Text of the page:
Dermatome (anatomy)

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Dermatomes of the Upper and Lower Limbs (Modified, after Keegan, J. J., and Garrett, F. D.)
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Dermatomes of the Upper Parts of the Body, displaying significant overlapping (Modified, from Fender, after Foerster)
Anatomical terminology

A dermatome is an area of skin that is mainly supplied by a single spinal nerve.[1] There are 8 cervical nerves (C1 being an exception with no dermatome), 12 thoracic nerves, 5 lumbar nerves and 5 sacral nerves. Each of these nerves relays sensation (including pain) from a particular region of skin to the brain.

A dermatome also refers to the part of an embryonic somite.

Along the thorax and abdomen the dermatomes are like a stack of discs forming a human, each supplied by a different spinal nerve. Along the arms and the legs, the pattern is different: the dermatomes run longitudinally along the limbs. Although the general pattern is similar in all people, the precise areas of innervation are as unique to an individual as fingerprints.

A similar area innervated by peripheral nerves is called a peripheral nerve field.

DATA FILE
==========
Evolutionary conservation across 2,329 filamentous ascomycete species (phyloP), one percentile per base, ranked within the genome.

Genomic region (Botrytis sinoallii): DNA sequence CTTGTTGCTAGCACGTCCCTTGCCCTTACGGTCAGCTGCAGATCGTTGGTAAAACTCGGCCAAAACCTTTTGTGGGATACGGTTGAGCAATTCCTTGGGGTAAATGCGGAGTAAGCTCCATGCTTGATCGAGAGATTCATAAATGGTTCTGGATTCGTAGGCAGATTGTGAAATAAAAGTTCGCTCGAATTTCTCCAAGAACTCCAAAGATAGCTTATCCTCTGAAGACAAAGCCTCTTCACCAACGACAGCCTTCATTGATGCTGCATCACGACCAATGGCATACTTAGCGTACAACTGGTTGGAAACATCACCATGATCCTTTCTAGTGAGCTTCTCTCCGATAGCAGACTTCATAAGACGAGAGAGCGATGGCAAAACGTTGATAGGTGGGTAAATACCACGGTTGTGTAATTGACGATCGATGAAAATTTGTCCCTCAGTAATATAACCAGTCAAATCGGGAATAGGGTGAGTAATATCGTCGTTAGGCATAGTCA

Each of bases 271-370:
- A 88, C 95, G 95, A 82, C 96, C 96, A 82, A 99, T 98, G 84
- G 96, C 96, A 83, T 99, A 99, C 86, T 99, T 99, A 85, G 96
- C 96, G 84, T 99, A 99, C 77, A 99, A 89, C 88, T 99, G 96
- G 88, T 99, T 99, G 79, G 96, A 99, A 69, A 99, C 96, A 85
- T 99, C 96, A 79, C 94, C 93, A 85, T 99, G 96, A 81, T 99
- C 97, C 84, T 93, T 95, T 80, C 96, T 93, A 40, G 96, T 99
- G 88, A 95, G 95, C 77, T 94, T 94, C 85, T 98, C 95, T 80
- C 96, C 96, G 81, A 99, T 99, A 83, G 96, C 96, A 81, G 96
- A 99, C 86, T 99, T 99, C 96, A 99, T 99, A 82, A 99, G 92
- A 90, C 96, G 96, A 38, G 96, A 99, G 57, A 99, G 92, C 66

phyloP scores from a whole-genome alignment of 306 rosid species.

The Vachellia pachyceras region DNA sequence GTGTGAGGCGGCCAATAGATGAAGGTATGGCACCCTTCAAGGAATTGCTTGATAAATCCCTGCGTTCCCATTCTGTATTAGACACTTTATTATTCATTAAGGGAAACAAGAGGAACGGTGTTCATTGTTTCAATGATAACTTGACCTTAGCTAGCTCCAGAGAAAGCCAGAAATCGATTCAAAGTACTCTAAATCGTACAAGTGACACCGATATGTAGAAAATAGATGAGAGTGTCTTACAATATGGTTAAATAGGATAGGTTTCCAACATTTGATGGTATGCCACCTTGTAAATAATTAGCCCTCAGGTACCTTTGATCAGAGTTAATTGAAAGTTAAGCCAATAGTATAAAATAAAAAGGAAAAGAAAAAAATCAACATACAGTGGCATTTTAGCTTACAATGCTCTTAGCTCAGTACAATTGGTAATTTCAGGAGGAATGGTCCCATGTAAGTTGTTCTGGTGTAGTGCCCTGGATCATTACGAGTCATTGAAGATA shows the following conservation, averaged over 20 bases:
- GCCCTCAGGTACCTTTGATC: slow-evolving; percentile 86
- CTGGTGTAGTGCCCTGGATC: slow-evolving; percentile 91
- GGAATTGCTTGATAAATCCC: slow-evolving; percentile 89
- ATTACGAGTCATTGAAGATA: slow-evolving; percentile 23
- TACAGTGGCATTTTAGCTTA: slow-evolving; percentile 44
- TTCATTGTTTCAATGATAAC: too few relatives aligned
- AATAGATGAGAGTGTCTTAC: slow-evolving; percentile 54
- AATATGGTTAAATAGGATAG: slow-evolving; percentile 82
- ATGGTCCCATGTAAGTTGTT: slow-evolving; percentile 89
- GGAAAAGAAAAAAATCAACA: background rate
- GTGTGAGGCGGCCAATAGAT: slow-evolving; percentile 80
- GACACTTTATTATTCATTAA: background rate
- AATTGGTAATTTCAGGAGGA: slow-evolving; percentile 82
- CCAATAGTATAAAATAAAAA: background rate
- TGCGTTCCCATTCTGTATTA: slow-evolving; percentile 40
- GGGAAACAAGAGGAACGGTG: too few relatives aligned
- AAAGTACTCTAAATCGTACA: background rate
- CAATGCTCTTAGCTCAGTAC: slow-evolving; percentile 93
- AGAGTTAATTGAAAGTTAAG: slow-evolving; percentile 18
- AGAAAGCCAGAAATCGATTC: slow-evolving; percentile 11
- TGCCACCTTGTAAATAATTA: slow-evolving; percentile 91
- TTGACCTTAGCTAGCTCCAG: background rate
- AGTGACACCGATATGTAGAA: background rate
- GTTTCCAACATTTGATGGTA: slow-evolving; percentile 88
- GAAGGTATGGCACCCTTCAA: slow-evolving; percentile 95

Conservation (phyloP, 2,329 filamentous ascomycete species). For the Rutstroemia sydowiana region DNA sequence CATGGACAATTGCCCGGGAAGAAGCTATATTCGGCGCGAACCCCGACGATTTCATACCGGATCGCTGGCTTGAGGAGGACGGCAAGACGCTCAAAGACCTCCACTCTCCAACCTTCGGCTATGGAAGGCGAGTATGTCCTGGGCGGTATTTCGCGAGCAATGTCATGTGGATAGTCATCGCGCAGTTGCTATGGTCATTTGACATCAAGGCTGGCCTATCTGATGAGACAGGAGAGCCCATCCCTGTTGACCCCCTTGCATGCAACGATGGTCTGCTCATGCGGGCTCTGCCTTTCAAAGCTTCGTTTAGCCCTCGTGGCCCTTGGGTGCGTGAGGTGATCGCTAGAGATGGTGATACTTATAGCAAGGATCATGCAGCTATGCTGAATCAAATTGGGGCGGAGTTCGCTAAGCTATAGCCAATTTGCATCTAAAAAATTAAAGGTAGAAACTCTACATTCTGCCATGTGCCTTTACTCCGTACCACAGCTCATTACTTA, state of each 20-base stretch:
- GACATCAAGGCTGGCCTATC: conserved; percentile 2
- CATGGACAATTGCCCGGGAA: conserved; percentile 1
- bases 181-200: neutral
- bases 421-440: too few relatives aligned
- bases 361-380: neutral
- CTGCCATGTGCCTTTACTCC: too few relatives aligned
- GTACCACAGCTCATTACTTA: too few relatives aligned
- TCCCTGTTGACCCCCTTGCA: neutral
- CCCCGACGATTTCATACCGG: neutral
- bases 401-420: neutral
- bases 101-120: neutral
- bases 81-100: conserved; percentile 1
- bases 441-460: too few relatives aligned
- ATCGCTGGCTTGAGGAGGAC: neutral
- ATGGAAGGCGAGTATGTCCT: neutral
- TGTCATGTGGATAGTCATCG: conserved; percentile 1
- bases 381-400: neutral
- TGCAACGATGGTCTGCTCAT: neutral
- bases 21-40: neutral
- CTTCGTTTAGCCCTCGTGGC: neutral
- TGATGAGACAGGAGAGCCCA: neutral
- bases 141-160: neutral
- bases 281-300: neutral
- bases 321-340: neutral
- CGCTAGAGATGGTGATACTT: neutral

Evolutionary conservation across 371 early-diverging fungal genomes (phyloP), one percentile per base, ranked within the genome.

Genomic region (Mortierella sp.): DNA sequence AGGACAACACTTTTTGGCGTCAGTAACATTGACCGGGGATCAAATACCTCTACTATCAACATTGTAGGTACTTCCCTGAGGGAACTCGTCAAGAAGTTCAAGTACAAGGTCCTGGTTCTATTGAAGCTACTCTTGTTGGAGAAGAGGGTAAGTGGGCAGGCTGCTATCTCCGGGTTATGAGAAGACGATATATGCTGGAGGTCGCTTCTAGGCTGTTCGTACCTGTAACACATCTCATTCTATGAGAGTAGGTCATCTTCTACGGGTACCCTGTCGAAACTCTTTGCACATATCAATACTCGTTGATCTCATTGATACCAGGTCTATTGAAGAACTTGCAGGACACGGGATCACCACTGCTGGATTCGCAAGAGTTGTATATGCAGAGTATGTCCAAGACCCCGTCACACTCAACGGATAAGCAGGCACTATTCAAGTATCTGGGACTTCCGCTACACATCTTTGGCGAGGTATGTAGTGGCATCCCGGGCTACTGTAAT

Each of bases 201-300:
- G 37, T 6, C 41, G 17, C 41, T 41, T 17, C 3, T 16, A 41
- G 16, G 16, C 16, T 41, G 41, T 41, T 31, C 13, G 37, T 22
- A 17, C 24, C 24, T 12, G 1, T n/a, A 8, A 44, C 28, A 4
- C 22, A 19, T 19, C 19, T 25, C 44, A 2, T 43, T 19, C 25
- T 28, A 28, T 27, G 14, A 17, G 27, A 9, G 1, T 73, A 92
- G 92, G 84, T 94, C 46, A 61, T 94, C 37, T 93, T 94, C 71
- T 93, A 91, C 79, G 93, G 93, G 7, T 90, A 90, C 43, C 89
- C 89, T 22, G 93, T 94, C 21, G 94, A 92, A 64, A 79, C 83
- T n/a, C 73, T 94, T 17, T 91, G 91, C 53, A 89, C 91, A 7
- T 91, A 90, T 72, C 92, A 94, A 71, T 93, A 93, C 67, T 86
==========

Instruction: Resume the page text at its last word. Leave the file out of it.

Clinical significance[edit]

A dermatome is an area of skin supplied by sensory neurons that arise from a spinal nerve ganglion. Symptoms that follow a dermatome (e.g. like pain or a rash) may indicate a pathology that involves the related nerve root. Examples include somatic dysfunction of the spine or viral infection. Referred pain usually involves a specific, "referred" location so is not associated with a dermatome. Certain skin problems tend to orient the lesions in the dermatomal direction.

Viruses that lie dormant in nerve ganglia (e.g. varicella zoster virus, which causes both chickenpox and herpes zoster commonly shingles), often cause either pain, rash or both in a pattern defined by a dermatome (a zosteriform pattern). However, the symptoms may not appear across the entire dermatome.

Important dermatomes and anatomical landmarks[edit]

Following is a list of spinal nerves and points that are characteristically belonging to the dermatome of each nerve:[2]

Dermatomes of the lower limb (modified, from Fender, after Foerster)

Following is a list of sensory cranial nerves:

Additional images[edit]

See also[edit]


  1. ^ "Dermatomes Anatomy". eMedicine. Retrieved 2013-10-09.
  2. ^ "Key Sensory Points" (PDF). American Spinal Injury Association (ASIA). June 2008. Archived from the original (PDF) on 2016-03-04.

External links[edit]